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Constance Wu on dealing with grief after suicide attempt: ‘You're never completely cured’

NEW YORK, NEW YORK - OCTOBER 02: Constance Wu attends
Constance Wu is sharing her experience with grief and the benefits of therapy following years of mental health struggles. (Photo: Theo Wargo/Getty Images)

Constance Wu is a work in progress.

The Crazy Rich Asians star, 40, has been extremely candid in recent months about her own mental health struggles. In a new interview on Dax Shepard's Archetypes podcast, the actress opened up even further about how she's taking steps toward healing.

"Some people think therapy is like a button," she said. "You 'hit' this mistake once [during a session], then you think you're cured. And then it relapses a couple months later and you have to do the work again. Then it's 10 months, then it's 10 years. The fact that it happens with less frequency, that is sort of the goal."

Wu went on to describe grief as being like "a ball in a glass case."

"People think it's a ball in a glass case that shrinks over time, but it doesn't. It stays the same size, it's just the container gets bigger," she explained of her approach to healing. "The container around it is the time it takes to relapse. You get better and better [at handling grief], but you're never completely cured."

Following her controversial tweet in May 2019, in which she expressed unhappiness over her hit show Fresh Off the Boat being renewed for a sixth season, Wu experienced tremendous backlash from fans and critics — including a direct message from a fellow Asian actress who Wu says called her a "disgrace to my race."

That event led Wu to attempt suicide, which was followed by years of intense therapy.

"I had the suicide attempt and I was in New York, which is not my home anymore, because I just finished filming Hustlers," she told Shepard of that time. "I was paired with a psychiatrist who I'd never met before, but I saw him every day. And then when I came back to L.A. I found a psychologist who does work with people in the industry, and who I could see face to face. I saw her at least three times a week."

Getting to a point where she "could be completely honest" with her therapist took time, Wu notes.

"I think so many people go into therapy, either looking to vent something — a breakup, or whatever. They tell the narrative of their own story, saying, like, 'Oh, but this happened,' instead of going into a session being like, 'I did these bad things. I'm not always the good guy. What does that say about me?'" she said. "When you can get to the point where you can talk about those things without shame, I think that's when you can start to actually heal from them. I think so few people go into it that way, or it takes them a long time to get there. It certainly took me awhile."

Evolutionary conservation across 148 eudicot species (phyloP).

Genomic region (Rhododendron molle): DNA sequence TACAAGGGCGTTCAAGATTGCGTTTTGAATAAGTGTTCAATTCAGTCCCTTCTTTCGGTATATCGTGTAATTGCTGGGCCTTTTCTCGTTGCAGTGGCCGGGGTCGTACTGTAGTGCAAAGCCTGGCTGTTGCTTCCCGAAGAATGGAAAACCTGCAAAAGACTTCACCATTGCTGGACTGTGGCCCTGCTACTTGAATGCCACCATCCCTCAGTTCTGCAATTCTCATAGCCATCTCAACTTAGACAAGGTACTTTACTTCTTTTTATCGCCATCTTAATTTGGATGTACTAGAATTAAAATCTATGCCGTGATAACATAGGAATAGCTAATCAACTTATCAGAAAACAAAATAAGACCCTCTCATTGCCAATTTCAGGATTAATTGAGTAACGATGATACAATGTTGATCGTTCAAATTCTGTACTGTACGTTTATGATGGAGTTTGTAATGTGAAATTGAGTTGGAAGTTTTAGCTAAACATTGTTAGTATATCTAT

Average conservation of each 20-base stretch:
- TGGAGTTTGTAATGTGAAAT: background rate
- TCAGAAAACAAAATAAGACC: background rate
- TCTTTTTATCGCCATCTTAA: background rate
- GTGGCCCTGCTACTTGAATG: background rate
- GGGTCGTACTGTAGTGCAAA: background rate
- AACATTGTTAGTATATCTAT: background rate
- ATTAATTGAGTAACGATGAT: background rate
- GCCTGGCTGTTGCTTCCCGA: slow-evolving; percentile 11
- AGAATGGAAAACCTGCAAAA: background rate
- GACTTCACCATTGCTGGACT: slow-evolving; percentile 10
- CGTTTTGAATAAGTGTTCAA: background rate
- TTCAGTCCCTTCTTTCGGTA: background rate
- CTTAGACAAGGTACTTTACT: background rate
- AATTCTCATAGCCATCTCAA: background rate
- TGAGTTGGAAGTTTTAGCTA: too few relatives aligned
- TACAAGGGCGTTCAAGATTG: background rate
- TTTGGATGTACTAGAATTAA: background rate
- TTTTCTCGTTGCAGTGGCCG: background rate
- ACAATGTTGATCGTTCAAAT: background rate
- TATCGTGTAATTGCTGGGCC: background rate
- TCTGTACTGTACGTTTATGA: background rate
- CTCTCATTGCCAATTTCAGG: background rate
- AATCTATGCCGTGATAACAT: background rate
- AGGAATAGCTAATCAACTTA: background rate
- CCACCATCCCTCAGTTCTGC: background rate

Therapy, she added, also helped her realize the benefits of building empathy for those who've done her harm. For example, in her memoir Making a Scene, Wu dedicated a whole chapter to her rapist, which she hoped would paint a more compassionate portrait of the man so readers could see his humanity. (Wu writes that when she was in her 20s, a date with a 30-something man ended with him cajoling her into sex after her repeatedly saying no. Eventually, she explained, she “didn’t fight back” and “gave up” as it happened.)

"In the essay, I talk about being raped, but I take the time to consider the point of view of my rapist and how he would genuinely, sincerely think, not only that he was innocent, but that I was the bad guy in the situation," she told Shepard.

"It's interesting because I think when you try to empathize or have curiosity for somebody's experience, people think that you're defending them," she continued. "I'm not, actually. It was a good exercise for me to do that, to be like, hmm, I can see how he thought that [it was consensual], even though I literally said the words, 'I'm not ready for sex.'"

Wu added that she wrote the chapter "not for his sake," but as a way to "forgive myself a little bit."

"It's a gesture that I would like men to extend to women," she explained of practicing empathy, which she believes may help shape healthier discussions around consent.

"I don't think it's too much to ask [men] to consider that their point of view is not the only valid one," she said. "When you're solid in your point of view, it doesn't become a threat to think of somebody else's point of view. I think when you can hold both of those things, and understand and appreciate them, they both can be valid."

Wu has responded in the past to criticism that she showed too much compassion for her rapist in her book.

"Some people think that I'm showing compassion for my rapist and I can understand how it might be perceived that way," she told Loretta Ross at the 2022 MAKERS Conference, a global leadership event aiming to accelerate equity for women in the workplace and beyond.

"People say he doesn't deserve it or whatever, and I was like, it's not about whether or not he deserves it," she explained. "I tried to think of what he might be going through because it makes me feel better. It makes me blame myself less."

Wu also argued that while some people say "forgiveness is about the other person and whether or not they deserve it," she decided to take a different route.

"Forgiveness is often about taking the weight off of your own heart," she explained. "And if anyone deserves to not have a weight on their heart, it's the rape victim, not the rapist, right? So, you have to do the thing that heals your heart the best. And for some people it may be like, 'F*** you!' ... But for me, it was also trying to understand ... where somebody else might come from — not to excuse it, but just to understand it."

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